Book 23 of 2016
Layla Harrison is desperate for money. She needs out of California ASAP but there’s a small snag in her plan… before she can move away, she needs to come up with the money to pay for journalism school first. Layla runs a Perez Hilton-type website called Beautiful Idols and dishes on celebrity gossip and hopes her ad sales will increase. She knows the trash talk on the site is beneath her, but Layla is willing to do just about anything for cash.
Aster Amirpour is sick of her boring, privileged life and is ready to book her first commercial as an up-and-coming actress. Her agent keeps promising her that something will happen, but nothing ever seems to, no matter how many times she rehearses her lines poolside in her Burberry bikini. If only her parents knew what she was up to.
Tommy Phillips used all his college savings to move to LA to track down the father who doesn’t know he exists. He thought LA would be a bit more inclusive and exciting, but so far he is stuck working at a guitar shop, while dreaming of making it big. If only there was a way he could access his egotistical, famous father.
Enter Ira Redman: Owner of several nightclubs, including new LA hot spot Unrivaled. He decides to host a club promoter competition, and the cash rewards are quite lucrative. Layla wants the reward money more than anyone, Aster wants a way in to the club to brush elbows with the industry’s elite, and Tommy wants to eventually tell Ira that he’s his father. All three of them are all selected to compete in Ira’s competition, but strange things begin to happen, and Layla, Tommy and Aster find themselves in situations where their moral compasses are challenged. After a famous starlet goes missing, life turns from a fun game of “I beat you at this weeks nightclub challenge!” into a complete nightmare involving the police and unanswered questions. After all, it takes a lot to get ahead in the business of fame and fortune…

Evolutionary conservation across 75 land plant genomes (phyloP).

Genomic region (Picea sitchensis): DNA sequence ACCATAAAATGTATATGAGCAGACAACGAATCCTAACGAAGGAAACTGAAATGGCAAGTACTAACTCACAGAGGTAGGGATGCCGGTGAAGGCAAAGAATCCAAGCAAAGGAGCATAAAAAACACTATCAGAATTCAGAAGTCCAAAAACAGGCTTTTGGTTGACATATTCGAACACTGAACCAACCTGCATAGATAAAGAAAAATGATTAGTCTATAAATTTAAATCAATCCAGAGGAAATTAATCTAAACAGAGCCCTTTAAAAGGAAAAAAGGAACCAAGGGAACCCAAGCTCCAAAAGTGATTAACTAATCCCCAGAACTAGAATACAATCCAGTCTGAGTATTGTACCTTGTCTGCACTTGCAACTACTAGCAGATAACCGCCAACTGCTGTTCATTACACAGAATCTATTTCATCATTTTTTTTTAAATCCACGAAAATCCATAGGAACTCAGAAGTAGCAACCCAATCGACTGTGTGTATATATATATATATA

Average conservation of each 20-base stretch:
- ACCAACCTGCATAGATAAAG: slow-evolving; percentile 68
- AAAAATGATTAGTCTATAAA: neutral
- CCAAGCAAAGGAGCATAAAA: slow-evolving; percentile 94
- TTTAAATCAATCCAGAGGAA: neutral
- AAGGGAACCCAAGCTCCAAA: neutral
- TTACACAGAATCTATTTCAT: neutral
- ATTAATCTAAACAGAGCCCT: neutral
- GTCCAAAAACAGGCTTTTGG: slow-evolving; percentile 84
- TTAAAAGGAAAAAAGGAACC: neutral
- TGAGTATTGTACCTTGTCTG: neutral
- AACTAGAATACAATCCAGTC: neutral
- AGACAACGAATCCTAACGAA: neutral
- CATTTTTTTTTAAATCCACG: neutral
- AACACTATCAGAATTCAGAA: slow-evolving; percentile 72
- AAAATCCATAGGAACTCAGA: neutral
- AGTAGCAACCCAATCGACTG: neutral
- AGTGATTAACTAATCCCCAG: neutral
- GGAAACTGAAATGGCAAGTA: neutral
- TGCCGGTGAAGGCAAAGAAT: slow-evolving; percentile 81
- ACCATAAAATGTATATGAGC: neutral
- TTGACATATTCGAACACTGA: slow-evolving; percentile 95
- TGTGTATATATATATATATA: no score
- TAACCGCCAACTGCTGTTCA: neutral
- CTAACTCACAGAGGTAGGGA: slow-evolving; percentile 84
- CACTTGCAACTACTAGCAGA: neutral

As I finished the first chapter of Unrivaled, my initial thought was “I’m too old for this book,” and that’s really saying something, considering I read A LOT of Young Adult. Yes there was sex, drinking and betrayal: these are all signs of an intriguing read. I, however, thought that the target audience was younger than I’m used to, or maybe it was the style of writing. I found that I struggled to feel connected to any of the main characters, and I’m not sure if it was because their perspectives were all third person POV or if I just wasn’t connecting with the novel as a whole.
That being said, Unrivaled by Alyson Noël was different from most YA/Celebrity/Romances because it has a mystery element to it. I raced through the story, and I admit it got better towards the end when the mystery element was explored. Before that, the story was quite uneventful, and was outlining each character in an overly detailed manner, as well as minor characters who don’t seem to matter.
I honestly don’t think I would recommend this novel to anyone, unless they were looking at a super-fast and easy beach read; then again, I have a list of much better novels I can recommend. I won’t be racing to pick up the sequel, but who knows, I may end up reading it at some point.